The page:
I rankle and take strong exception to Sterba’s dismissive attitude toward “kinder and gentler” folks, toward religions and philosophies that hold all life sacred, and with his blanket criticism of people who feed birds to experience a connection to nature. Also, science is well on the way toward proving Sterba wrong for castigating those who imbue animals with human attributes of thought and feeling.

A growing body of research has demonstrated many animals think to solve problems, that animals form deep emotional relationships, and that some animals in groups feed injured individuals that would be unable to survive alone. When we add DNA to the mix, – given the tiny percentage of genetic differences between human and animal species, – it could be argued that it is likely that we inherited our ‘human attributes’ from the animals.

Now that’s out of the way, here are the points on which I agree: (1) Most people are  clueless about the natural world and that’s a bad thing. (2) Conflicts with wildlife demand humane solutions and thoughtful stewardship, –  right now.

There are chapters in Nature Wars I haven’t touched on here, which are also important considerations for this complex, life-and-death topic. While you may not feel good after you read this book, you will feel smarter.

A Magical Morning

Domestic Duck & American Black Duck

Made it through an awful winter.

As I fed the ducks, a Red-tailed Hawk flew across the pond to the top of a pine, – and a minute afterward – a Great Blue Heron appeared overhead, on its way to the marsh across the street. Later, I may have frightened a pair of wood ducks off (from their cries).

However, just beyond the ducks on the remaining ice, poised to join the rest of the garbage in Springfield’s well protected waters —

Two traffic cones and wood left on pond ice after a Fire Department exercise.

The city’s contribution to natural beauty and water protection.

Last year’s fire department, ice rescue exercise left yards of plastic, incident tape on a fallen branch, to endanger birds and other aquatic life.

Abandoned shopping cart in Van Horn Park

Long abandoned shopping cart – somehow invisible to Parks Department crew.So you see Springfield’s deep respect for the environment.

With the return of spring and promise of new life. I’ll hope again this year the city starts to manage its wonderful pockets of nature to protect the wildlife and preserve its value for the people to whom it belongs.

Link

Yesterday morning (March 11), I heard that squeaky-hinge noise for just a second and jotted in my notes, “Red wing?”

This morning it’s confirmed, – I had eyes on 12 Red winged Blackbirds, who were raucously announcing their arrival at Van Horn Park!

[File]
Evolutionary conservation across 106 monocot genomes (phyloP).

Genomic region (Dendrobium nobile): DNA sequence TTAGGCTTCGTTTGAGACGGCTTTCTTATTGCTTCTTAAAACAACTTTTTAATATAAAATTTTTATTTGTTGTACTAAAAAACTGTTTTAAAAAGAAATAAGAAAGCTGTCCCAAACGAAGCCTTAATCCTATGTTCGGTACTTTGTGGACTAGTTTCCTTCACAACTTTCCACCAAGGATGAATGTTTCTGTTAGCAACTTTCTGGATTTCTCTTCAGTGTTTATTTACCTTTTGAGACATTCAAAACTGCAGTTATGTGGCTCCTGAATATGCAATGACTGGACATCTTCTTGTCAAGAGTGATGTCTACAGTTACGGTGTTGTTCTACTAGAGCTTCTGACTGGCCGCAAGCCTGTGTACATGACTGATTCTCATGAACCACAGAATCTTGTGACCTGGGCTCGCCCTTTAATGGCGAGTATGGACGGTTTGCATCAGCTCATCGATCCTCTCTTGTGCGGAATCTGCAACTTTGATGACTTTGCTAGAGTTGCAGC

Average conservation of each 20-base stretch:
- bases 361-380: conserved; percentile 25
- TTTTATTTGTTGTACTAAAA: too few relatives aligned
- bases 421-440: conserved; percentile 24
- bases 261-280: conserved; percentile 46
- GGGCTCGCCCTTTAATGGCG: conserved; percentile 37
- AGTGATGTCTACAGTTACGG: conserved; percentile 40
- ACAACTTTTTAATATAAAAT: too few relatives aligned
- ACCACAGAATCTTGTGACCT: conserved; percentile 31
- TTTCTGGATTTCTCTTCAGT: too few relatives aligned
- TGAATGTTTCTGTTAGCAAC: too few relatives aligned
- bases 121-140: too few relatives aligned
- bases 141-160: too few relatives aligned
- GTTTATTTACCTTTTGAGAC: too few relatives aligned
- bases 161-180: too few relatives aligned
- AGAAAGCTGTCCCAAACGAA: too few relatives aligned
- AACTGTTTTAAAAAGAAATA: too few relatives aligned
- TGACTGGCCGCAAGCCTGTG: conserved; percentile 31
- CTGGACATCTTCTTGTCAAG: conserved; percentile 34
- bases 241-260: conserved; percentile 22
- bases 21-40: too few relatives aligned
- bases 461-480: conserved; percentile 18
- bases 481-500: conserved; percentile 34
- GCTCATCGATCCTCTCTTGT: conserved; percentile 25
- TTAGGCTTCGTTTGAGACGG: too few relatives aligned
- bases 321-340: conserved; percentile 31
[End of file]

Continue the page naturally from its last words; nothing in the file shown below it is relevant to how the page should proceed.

You can learn about them here – http://www.allaboutbirds.org/guide/Red-winged_Blackbird/id

Spring is near!

Link

The Awesome Things These 6 Cities Are Doing for Wildlife
With little effort, argue conservationists, cities can provide habitat for birds, butterflies, pollinators, and other creatures great and small.

http://www.takepart.com/article/2014/03/03/awesome-things-these-7-cities-are-doing-wildlife?cmpid=tpdaily-eml-2014-03-04

The fallacy that cities are devoid of nature

I thought I’d share a link to this piece by Beth Buczynski:
How Cities and Wildlife Can Be Friends Instead of Enemieshttp://www.care2.com/causes/how-cities-and-wildlife-can-be-friends-instead-of-enemies.html

Live Fish Trapped on a Tree

As I gazed across the pond at sunrise from the pine shore, I noted fresh trash strewn over the open spot (at one time, a boat landing) and including a bag hanging on a tree, as I figured in the extra time it would take me to clean it up.

On arrival at the far shore, I could see plastic wrap, coffee cups and lids… and that the bag suspended from a broken branch was large, clear plastic, and contained water. The water contained about a half dozen fish, about three inches in length, and swimming. I was too shocked to waste time trying to ID the species. I unhooked the bag and carefully poured the fishes into the pond, hoping only that they might live.

 

April Showers

Breezy days with temperatures close to 60 degrees made conditions pleasant for walking this past week. The last couple of days, mornings have been sunny and afternoon clouds bring pattering rain.

Saw the first fish of the season on Thursday, 28 March. It was sunfish shaped – about 8″ long and floating sidewise at the pond surface, dead. The water level is very low and unappetizing algae growth (and sulphurous smell)  has well begun. Spotted a couple of turtles each day, warming themselves in sunshine spots, which lends a little hope.

The high count for squirrels was two (2) individuals on 29 March. Iwas happy to see a black morph,  Image  especially after all the recent habitat destruction by the city parks department.

I can’t stay blue with the Red-winged Blackbirds noisily conducting their business Image and Robins can be seen, as well as heard, every day.

Image My daughter and I  are again carrying a bag of bread with us. We’ve been sharing with the three Canada Geese and a few ducks. These are Mallards, – common species throughout North America. However, as the sun shone full on their purple iridescent feathers, – the feast for the eyes left me gasping at their beauty. Image Today I fear these smaller birds are being overwhelmed by the 30 additional Canada Geese that appeared on the pond.

Last Squirrels Seen February 15

Image

I don’t believe the Parks Department has killed them all…yet. There are marks snow at the base of some trees. Chewed twigs with tight red buds lay on the ground in a couple of places. And only bits of shell remain at my raw peanut drop spots. Still, not to record a single squirrel for nearly six weeks is an aberration, according to field notes I’ve kept since 2008.

How many died when the trees were cut down? How many lost their homes and froze to death, or otherwise died of exposure in the cold and snow that came after? How many fled into the neighborhood? – (Where they may be unwelcome house guests and face harm again at the hands of humans.)

Earlier in the week, I encountered a middle-aged man who shared his upset over the city’s latest and earlier attacks on Van Horn Park. He sadly recounted the disappearance of a fox family here, and said he’d seen dead rabbits – victims of the bordering streets.

Wheels of heavy vehicles plow up and scrape off topsoil in a Springfield, MA park.

Wheels of heavy vehicles plow up and scrape off topsoil